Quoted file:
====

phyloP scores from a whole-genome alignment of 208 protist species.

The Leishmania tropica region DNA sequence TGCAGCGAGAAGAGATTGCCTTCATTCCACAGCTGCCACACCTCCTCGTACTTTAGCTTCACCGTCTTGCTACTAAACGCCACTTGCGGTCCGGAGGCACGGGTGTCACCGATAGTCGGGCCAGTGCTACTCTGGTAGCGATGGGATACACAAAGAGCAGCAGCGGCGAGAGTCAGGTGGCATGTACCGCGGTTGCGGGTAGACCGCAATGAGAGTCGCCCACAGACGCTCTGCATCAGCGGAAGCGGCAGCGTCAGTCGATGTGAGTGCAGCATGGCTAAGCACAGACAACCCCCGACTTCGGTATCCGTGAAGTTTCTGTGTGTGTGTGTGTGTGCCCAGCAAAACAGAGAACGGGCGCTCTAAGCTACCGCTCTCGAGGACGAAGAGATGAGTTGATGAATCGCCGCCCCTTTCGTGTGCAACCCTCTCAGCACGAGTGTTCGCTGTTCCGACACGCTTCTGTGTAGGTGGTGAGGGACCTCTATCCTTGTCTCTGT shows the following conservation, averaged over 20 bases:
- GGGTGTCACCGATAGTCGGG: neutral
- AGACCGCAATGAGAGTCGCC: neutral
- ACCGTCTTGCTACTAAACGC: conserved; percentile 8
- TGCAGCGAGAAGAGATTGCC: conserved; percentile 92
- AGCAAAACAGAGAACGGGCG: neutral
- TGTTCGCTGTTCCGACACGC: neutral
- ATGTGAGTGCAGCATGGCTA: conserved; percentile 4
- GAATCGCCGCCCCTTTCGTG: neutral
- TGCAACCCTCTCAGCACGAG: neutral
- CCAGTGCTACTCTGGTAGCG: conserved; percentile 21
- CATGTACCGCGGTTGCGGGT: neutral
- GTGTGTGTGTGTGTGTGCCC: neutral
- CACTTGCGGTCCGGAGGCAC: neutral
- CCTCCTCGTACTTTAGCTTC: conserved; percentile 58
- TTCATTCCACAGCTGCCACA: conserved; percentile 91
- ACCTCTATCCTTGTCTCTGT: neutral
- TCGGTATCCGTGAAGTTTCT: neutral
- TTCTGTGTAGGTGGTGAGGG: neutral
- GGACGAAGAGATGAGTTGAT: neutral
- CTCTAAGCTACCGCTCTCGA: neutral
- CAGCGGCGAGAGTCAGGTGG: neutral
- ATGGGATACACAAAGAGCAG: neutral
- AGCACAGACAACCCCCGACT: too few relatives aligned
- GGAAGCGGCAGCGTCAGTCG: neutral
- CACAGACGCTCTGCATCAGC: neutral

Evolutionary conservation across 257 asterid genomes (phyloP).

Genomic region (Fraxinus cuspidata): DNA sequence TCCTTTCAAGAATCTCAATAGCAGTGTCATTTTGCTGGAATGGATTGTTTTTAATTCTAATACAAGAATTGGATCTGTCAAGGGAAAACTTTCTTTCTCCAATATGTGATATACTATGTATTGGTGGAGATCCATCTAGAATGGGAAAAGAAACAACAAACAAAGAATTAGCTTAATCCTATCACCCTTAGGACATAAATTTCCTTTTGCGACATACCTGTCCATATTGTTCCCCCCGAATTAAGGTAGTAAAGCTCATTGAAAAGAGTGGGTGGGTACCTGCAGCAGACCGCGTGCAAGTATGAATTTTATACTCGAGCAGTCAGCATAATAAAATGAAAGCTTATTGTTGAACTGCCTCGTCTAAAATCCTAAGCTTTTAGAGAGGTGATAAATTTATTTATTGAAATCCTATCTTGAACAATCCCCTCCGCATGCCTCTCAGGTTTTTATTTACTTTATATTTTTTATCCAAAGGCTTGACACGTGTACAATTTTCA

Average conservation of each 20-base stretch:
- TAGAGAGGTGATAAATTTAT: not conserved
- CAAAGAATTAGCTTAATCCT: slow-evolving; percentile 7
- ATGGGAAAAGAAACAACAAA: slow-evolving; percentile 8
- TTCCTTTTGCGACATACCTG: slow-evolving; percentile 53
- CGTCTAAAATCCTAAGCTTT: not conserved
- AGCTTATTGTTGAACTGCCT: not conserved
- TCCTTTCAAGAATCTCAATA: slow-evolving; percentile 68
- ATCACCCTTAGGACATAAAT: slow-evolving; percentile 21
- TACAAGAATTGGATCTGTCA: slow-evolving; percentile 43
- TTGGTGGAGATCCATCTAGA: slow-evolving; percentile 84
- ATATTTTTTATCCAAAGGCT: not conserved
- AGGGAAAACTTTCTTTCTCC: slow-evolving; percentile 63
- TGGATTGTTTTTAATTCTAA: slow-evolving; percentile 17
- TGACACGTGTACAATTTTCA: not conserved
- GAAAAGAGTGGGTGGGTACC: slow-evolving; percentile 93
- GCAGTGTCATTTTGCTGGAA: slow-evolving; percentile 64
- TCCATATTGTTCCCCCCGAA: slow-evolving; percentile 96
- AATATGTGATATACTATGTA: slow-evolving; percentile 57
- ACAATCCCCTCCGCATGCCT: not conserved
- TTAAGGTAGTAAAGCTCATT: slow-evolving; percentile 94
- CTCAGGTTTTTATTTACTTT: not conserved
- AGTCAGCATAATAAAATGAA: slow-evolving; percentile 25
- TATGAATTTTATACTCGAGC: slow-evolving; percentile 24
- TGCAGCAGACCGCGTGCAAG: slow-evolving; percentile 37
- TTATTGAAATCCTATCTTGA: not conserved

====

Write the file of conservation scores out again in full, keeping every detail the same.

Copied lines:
phyloP scores from a whole-genome alignment of 208 protist species.

The Leishmania tropica region DNA sequence TGCAGCGAGAAGAGATTGCCTTCATTCCACAGCTGCCACACCTCCTCGTACTTTAGCTTCACCGTCTTGCTACTAAACGCCACTTGCGGTCCGGAGGCACGGGTGTCACCGATAGTCGGGCCAGTGCTACTCTGGTAGCGATGGGATACACAAAGAGCAGCAGCGGCGAGAGTCAGGTGGCATGTACCGCGGTTGCGGGTAGACCGCAATGAGAGTCGCCCACAGACGCTCTGCATCAGCGGAAGCGGCAGCGTCAGTCGATGTGAGTGCAGCATGGCTAAGCACAGACAACCCCCGACTTCGGTATCCGTGAAGTTTCTGTGTGTGTGTGTGTGTGCCCAGCAAAACAGAGAACGGGCGCTCTAAGCTACCGCTCTCGAGGACGAAGAGATGAGTTGATGAATCGCCGCCCCTTTCGTGTGCAACCCTCTCAGCACGAGTGTTCGCTGTTCCGACACGCTTCTGTGTAGGTGGTGAGGGACCTCTATCCTTGTCTCTGT shows the following conservation, averaged over 20 bases:
- GGGTGTCACCGATAGTCGGG: neutral
- AGACCGCAATGAGAGTCGCC: neutral
- ACCGTCTTGCTACTAAACGC: conserved; percentile 8
- TGCAGCGAGAAGAGATTGCC: conserved; percentile 92
- AGCAAAACAGAGAACGGGCG: neutral
- TGTTCGCTGTTCCGACACGC: neutral
- ATGTGAGTGCAGCATGGCTA: conserved; percentile 4
- GAATCGCCGCCCCTTTCGTG: neutral
- TGCAACCCTCTCAGCACGAG: neutral
- CCAGTGCTACTCTGGTAGCG: conserved; percentile 21
- CATGTACCGCGGTTGCGGGT: neutral
- GTGTGTGTGTGTGTGTGCCC: neutral
- CACTTGCGGTCCGGAGGCAC: neutral
- CCTCCTCGTACTTTAGCTTC: conserved; percentile 58
- TTCATTCCACAGCTGCCACA: conserved; percentile 91
- ACCTCTATCCTTGTCTCTGT: neutral
- TCGGTATCCGTGAAGTTTCT: neutral
- TTCTGTGTAGGTGGTGAGGG: neutral
- GGACGAAGAGATGAGTTGAT: neutral
- CTCTAAGCTACCGCTCTCGA: neutral
- CAGCGGCGAGAGTCAGGTGG: neutral
- ATGGGATACACAAAGAGCAG: neutral
- AGCACAGACAACCCCCGACT: too few relatives aligned
- GGAAGCGGCAGCGTCAGTCG: neutral
- CACAGACGCTCTGCATCAGC: neutral

Evolutionary conservation across 257 asterid genomes (phyloP).

Genomic region (Fraxinus cuspidata): DNA sequence TCCTTTCAAGAATCTCAATAGCAGTGTCATTTTGCTGGAATGGATTGTTTTTAATTCTAATACAAGAATTGGATCTGTCAAGGGAAAACTTTCTTTCTCCAATATGTGATATACTATGTATTGGTGGAGATCCATCTAGAATGGGAAAAGAAACAACAAACAAAGAATTAGCTTAATCCTATCACCCTTAGGACATAAATTTCCTTTTGCGACATACCTGTCCATATTGTTCCCCCCGAATTAAGGTAGTAAAGCTCATTGAAAAGAGTGGGTGGGTACCTGCAGCAGACCGCGTGCAAGTATGAATTTTATACTCGAGCAGTCAGCATAATAAAATGAAAGCTTATTGTTGAACTGCCTCGTCTAAAATCCTAAGCTTTTAGAGAGGTGATAAATTTATTTATTGAAATCCTATCTTGAACAATCCCCTCCGCATGCCTCTCAGGTTTTTATTTACTTTATATTTTTTATCCAAAGGCTTGACACGTGTACAATTTTCA

Average conservation of each 20-base stretch:
- TAGAGAGGTGATAAATTTAT: not conserved
- CAAAGAATTAGCTTAATCCT: slow-evolving; percentile 7
- ATGGGAAAAGAAACAACAAA: slow-evolving; percentile 8
- TTCCTTTTGCGACATACCTG: slow-evolving; percentile 53
- CGTCTAAAATCCTAAGCTTT: not conserved
- AGCTTATTGTTGAACTGCCT: not conserved
- TCCTTTCAAGAATCTCAATA: slow-evolving; percentile 68
- ATCACCCTTAGGACATAAAT: slow-evolving; percentile 21
- TACAAGAATTGGATCTGTCA: slow-evolving; percentile 43
- TTGGTGGAGATCCATCTAGA: slow-evolving; percentile 84
- ATATTTTTTATCCAAAGGCT: not conserved
- AGGGAAAACTTTCTTTCTCC: slow-evolving; percentile 63
- TGGATTGTTTTTAATTCTAA: slow-evolving; percentile 17
- TGACACGTGTACAATTTTCA: not conserved
- GAAAAGAGTGGGTGGGTACC: slow-evolving; percentile 93
- GCAGTGTCATTTTGCTGGAA: slow-evolving; percentile 64
- TCCATATTGTTCCCCCCGAA: slow-evolving; percentile 96
- AATATGTGATATACTATGTA: slow-evolving; percentile 57
- ACAATCCCCTCCGCATGCCT: not conserved
- TTAAGGTAGTAAAGCTCATT: slow-evolving; percentile 94
- CTCAGGTTTTTATTTACTTT: not conserved
- AGTCAGCATAATAAAATGAA: slow-evolving; percentile 25
- TATGAATTTTATACTCGAGC: slow-evolving; percentile 24
- TGCAGCAGACCGCGTGCAAG: slow-evolving; percentile 37
- TTATTGAAATCCTATCTTGA: not conserved